Following Jesus entails radical, costly obedience, including restitution when we do wrong. The greater the changes and restitution required, the less likely conversion seems. But the “unlikeliness” of it is irrelevant to God; it is “possible with God.” When those who have hurt us turn to the Lord, part of our costly obedience is being ready to forgive and accept.
This passage should be read in light of Luke 18:18-30 contrasting the rich ruler and Zacchaeus. In Luke 18 Jesus said “it is easier for a camel to pass through the eye of a needle than to enter the Kingdom…but what is impossible with man is possible with God.” Tax collectors were Jews who worked for the Roman government and were often corrupt. They were regarded with great disdain as traitors and thieves by other Jews. Running and climbing trees would have both been very undignified for a Middle Eastern man.
Enter the Text
Read the passage out loud.
In pairs, imagine a conversation between Zacchaeus and one of the people he repays four times. How does he explain what he is doing?
Ask and Answering Questions
Describe Zacchaeus. Why does Luke want the reader to know these details?
Why does Zacchaeus run and climb the tree, though it’s very undignified? How did he get so interested in Jesus?
Why does Jesus stop and call out to Zacchaeus?
What is the cultural significance of “staying in your house”?
Who were the “all” in v. 7? Why were they so annoyed?
Why did Zacchaeus offer to give half his money to the poor and repay the people 4x?
How does Zacchaeus’ reaction to Jesus compare to that of the rich young ruler in Luke 18?
Why has “salvation come” in v. 9? What does he mean by “house?”
Why does Jesus say “this man too is a son of Abraham”? What might this do for Zacchaeus’ connection to the greater community?
How does Jesus describe his mission? What is the significance of the images he uses?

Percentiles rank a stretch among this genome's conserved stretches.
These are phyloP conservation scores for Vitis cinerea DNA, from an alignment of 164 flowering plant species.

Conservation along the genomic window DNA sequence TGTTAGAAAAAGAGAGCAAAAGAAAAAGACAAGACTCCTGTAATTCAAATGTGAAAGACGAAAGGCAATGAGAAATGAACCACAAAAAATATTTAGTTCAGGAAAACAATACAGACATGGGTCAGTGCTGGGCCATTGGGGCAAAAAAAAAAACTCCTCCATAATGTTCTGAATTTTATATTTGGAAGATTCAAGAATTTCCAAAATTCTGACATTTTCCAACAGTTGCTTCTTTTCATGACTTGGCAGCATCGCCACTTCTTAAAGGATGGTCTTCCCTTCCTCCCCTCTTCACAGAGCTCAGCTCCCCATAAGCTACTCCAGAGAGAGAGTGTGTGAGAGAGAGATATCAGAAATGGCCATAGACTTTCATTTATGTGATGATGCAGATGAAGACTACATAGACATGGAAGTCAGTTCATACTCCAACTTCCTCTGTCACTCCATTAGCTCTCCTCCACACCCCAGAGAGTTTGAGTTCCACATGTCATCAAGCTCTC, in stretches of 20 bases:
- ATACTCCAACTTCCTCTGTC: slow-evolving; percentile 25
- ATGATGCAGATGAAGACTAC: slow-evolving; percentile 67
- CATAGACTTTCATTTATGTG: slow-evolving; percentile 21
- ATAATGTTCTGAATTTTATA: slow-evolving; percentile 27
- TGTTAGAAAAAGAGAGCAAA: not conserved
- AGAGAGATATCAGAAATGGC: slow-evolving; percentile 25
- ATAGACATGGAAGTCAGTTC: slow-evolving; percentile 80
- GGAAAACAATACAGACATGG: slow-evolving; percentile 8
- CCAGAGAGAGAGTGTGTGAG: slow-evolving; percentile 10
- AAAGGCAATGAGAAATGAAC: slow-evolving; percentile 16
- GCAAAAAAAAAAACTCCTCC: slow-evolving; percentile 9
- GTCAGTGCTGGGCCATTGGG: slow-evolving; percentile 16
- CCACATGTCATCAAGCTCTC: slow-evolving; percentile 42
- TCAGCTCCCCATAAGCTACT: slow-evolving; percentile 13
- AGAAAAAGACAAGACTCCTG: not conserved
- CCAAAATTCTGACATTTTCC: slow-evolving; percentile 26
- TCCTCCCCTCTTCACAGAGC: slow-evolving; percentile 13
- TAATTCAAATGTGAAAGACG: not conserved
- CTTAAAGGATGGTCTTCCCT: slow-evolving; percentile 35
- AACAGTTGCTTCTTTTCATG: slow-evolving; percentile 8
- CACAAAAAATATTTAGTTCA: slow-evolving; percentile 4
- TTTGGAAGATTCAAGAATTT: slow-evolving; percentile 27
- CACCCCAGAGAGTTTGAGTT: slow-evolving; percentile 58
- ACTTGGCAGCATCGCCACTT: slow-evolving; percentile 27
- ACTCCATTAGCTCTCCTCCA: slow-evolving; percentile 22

Jesus loves someone everyone else hated. A short man who was rich by extortion and worked for the Roman oppressors, shows signs of desperately seeking Jesus: he embarrasses himself by climbing a tree to see him. Jesus says he “must” stop and stay with Zacchaeus. Zacchaeus responds to Jesus by promising restitution to people he’s cheated—a sign of radical obedience. Jesus picking out Zacchaeus to host him while in Jericho is like honoring a Mafia boss. Jesus interprets the encounter to the grumbling crowd as “salvation” (embodied in Jesus) coming to Zacchaeus’ house. Furthermore, Jesus restores Zacchaeus’ identity as a “son of Abraham.” This story encapsulates Jesus’ mission: to seek and to save the lost, restoring them to right relationship with God and God’s people.
Process and Apply
To the people watching this episode it would have been impossible for Zacchaeus to be saved but by the end of the passage we know that the impossible has happened. What people in your life do you think are beyond God’s salvation? Share with a partner why you are tempted to think that, and commit to praying for God to bring about repentance and salvation for them. Think about how you can reach out to them and invite them into God’s salvation.
What about following Jesus right now is costly to you? Where are you being invited to set aside your comforts and ambitions? Name before your Father the costly steps that you are aware of and pray for courage to follow. (Summer plans? leadership responsibility? sacrificial giving?)
“All the people” had a hard time with Jesus honoring this former oppressor of his own people. Zacchaeus knew their complaints were justified. And he acted. How is your faith affecting other people? What are you doing, in response to Jesus’ love for you, to be reconciled to people that you may have offended or hurt? How is Jesus’ love for you causing you to respond with justice to those hurt by society? Share with a partner and pray.